Several years ago, scientists from the Mayo Clinic discovered that the laboratory samples of anaplastic thyroid cancer (ATC) that they were using for research were from some other type of cancer. The researchers then set out to create a new set of laboratory ATC cells, derived from tumors donated by patients.
In the latest issue of the Journal of Clinical Endocrinology and Metabolism, the scientists report successful creation of four new ATC cell lines, each with a different set of molecular mutations driving this aggressive cancer. The researchers are sharing the new ATC cells with other scientists internationally, said the study's co-principal author, John Copland, a cancer biologist at the Mayo Clinic campus at Jacksonville.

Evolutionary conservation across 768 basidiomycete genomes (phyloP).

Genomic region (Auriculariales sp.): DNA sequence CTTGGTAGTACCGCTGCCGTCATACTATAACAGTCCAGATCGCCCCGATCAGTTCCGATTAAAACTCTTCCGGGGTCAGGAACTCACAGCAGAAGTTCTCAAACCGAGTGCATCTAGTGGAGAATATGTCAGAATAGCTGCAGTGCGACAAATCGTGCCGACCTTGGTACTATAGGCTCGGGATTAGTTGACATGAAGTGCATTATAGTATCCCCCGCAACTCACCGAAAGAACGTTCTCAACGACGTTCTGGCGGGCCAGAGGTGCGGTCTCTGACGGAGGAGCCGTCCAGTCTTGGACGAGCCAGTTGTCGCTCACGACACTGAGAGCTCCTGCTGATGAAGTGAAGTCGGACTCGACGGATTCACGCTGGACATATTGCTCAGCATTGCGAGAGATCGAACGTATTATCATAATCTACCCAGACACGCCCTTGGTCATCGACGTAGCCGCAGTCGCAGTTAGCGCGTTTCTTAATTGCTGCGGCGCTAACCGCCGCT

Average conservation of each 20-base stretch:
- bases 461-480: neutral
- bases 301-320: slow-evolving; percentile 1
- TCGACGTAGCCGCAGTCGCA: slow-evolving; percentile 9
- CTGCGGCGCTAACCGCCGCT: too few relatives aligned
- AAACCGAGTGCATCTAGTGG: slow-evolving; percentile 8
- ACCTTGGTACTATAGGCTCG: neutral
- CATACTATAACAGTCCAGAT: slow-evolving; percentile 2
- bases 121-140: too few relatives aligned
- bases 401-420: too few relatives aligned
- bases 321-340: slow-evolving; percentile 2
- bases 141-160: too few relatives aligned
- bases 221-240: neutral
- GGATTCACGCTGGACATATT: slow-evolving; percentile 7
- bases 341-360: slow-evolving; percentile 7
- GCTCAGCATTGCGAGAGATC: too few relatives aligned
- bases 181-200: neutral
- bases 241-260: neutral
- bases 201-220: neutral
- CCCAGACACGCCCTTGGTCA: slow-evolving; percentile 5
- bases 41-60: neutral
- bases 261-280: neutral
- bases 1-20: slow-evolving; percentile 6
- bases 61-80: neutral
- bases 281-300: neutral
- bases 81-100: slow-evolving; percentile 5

"Since cell lines are immortal and can live forever, they are critical to research and a major issue is cell line contamination leading to misidentification and drawing incorrect conclusions for specific cancers," Copland said. "We provide higher standards for characterizing new cell lines at the genomic and molecular level that can be traced back to the originating tumor tissue."
This matters, the researchers said, because advances in cancer treatment depend on the testing that is first undertaken in cell lines, and, therefore, the cell lines must be pure.
Because anaplastic thyroid cancer is exceedingly rare - there are fewer than 600 new ATC cases a year in the U.S. - doctors from the Mayo Clinic are asking every patient having surgery for thyroid cancer for a tumor sample.